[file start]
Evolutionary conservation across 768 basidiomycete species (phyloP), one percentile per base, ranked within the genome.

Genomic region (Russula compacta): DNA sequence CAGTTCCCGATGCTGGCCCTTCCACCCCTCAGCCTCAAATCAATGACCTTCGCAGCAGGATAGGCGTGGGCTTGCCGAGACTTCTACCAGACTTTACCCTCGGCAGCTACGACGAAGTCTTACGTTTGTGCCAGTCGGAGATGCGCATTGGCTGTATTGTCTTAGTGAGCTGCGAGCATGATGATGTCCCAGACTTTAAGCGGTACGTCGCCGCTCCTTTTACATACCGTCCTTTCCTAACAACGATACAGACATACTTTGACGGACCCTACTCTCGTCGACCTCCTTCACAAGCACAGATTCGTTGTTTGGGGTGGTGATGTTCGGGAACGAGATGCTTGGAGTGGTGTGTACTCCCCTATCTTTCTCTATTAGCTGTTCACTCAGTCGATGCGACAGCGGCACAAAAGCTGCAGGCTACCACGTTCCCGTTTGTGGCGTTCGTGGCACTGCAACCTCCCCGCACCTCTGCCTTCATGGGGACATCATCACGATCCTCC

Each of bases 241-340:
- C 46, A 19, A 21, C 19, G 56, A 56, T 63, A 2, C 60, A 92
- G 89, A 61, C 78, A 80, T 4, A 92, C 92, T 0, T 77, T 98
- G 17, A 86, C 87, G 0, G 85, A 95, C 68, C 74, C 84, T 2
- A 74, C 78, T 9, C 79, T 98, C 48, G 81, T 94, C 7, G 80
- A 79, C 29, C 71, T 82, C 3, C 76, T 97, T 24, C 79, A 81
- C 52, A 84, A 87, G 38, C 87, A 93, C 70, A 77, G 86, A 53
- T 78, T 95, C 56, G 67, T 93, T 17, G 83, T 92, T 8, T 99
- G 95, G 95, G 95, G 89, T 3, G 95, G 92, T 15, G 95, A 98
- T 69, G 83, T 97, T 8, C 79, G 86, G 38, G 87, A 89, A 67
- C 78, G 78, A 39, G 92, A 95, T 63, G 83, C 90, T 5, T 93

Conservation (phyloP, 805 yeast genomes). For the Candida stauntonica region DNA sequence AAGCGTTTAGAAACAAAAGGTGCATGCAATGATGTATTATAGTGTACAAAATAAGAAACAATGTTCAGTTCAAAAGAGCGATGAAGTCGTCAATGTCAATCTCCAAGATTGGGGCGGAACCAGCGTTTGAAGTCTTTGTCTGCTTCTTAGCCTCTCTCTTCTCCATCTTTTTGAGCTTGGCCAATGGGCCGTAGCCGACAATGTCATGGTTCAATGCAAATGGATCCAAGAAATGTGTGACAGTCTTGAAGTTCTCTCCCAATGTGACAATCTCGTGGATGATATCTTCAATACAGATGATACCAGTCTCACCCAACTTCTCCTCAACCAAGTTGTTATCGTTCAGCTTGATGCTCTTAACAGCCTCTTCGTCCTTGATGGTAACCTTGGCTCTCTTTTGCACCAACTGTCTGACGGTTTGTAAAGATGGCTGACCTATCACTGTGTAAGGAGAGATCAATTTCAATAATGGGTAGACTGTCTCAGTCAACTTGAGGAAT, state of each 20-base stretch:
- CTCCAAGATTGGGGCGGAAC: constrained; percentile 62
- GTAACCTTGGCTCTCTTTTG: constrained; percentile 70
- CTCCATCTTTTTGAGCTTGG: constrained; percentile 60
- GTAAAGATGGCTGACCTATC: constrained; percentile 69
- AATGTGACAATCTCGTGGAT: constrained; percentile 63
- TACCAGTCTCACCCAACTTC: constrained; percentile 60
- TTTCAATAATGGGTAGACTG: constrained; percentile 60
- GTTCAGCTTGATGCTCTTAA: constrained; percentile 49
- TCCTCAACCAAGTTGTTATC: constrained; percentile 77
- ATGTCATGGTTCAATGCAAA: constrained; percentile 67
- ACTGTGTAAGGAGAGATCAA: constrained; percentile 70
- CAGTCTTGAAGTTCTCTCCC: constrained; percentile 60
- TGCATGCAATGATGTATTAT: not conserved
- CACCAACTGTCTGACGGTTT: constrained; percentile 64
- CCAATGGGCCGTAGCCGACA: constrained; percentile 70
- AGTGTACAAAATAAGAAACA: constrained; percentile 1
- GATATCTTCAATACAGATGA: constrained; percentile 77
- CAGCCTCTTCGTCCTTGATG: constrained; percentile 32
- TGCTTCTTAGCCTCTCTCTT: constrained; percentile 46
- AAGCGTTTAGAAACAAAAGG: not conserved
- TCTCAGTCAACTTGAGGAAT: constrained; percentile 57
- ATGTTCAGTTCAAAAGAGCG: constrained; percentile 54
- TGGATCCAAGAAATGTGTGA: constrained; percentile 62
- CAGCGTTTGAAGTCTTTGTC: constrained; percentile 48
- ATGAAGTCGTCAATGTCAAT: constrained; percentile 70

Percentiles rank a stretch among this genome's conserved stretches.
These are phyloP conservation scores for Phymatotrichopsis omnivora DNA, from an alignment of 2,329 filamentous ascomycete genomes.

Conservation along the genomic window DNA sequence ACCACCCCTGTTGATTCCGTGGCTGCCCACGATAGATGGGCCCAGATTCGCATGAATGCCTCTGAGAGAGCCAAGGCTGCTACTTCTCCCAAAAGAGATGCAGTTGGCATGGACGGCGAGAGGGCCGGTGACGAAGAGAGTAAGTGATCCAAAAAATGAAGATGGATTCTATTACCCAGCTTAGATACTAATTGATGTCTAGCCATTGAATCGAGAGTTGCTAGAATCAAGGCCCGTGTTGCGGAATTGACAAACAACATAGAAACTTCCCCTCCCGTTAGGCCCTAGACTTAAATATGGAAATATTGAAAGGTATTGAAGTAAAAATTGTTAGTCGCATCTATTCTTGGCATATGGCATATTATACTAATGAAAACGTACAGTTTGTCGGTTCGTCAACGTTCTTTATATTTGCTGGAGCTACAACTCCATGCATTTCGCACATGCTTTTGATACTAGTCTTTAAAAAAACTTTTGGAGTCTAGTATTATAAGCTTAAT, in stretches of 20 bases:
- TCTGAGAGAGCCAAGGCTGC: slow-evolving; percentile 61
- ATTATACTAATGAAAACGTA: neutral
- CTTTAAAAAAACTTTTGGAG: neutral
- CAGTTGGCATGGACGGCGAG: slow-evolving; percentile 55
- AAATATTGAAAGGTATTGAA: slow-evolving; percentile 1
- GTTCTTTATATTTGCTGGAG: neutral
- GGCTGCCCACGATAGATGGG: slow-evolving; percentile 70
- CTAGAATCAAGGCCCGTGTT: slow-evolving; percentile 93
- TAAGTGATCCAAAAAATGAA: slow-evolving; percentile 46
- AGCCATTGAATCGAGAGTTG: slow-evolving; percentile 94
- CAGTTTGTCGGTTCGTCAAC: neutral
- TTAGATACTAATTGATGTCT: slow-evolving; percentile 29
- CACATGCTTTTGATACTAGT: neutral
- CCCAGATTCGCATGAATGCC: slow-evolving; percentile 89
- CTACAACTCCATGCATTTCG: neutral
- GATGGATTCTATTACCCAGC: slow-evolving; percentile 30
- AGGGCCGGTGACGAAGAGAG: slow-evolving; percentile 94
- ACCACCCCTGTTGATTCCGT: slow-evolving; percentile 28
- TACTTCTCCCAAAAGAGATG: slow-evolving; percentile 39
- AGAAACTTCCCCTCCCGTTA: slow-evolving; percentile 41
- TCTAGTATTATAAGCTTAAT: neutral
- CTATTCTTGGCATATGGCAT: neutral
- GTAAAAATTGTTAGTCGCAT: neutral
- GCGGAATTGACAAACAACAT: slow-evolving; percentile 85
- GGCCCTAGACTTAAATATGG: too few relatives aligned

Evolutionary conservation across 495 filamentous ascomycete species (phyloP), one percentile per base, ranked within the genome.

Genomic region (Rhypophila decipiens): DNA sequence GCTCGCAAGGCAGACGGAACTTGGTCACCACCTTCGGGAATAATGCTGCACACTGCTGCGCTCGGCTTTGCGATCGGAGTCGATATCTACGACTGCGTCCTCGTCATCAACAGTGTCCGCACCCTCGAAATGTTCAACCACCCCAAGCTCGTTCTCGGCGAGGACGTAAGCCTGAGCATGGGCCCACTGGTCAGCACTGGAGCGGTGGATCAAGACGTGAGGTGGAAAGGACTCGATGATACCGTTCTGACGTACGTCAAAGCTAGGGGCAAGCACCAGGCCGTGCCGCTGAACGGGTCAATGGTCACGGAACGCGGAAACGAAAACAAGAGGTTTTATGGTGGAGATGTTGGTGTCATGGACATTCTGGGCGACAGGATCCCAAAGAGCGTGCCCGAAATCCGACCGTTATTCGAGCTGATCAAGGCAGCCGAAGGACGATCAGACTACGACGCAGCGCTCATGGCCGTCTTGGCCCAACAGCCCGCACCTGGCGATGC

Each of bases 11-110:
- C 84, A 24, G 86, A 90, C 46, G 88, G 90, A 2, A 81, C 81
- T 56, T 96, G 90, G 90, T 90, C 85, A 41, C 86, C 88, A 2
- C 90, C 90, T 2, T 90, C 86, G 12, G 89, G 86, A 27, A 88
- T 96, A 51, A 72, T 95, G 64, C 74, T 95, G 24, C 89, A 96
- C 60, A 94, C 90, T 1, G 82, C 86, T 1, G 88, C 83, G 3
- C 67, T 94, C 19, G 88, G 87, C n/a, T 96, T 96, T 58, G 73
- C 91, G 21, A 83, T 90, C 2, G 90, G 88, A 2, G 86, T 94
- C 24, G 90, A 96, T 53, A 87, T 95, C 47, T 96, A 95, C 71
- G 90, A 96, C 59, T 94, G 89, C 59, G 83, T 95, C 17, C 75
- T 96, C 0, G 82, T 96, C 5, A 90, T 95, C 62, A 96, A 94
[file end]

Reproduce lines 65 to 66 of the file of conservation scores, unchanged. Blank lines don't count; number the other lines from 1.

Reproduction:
- GTAAAAATTGTTAGTCGCAT: neutral
- GCGGAATTGACAAACAACAT: slow-evolving; percentile 85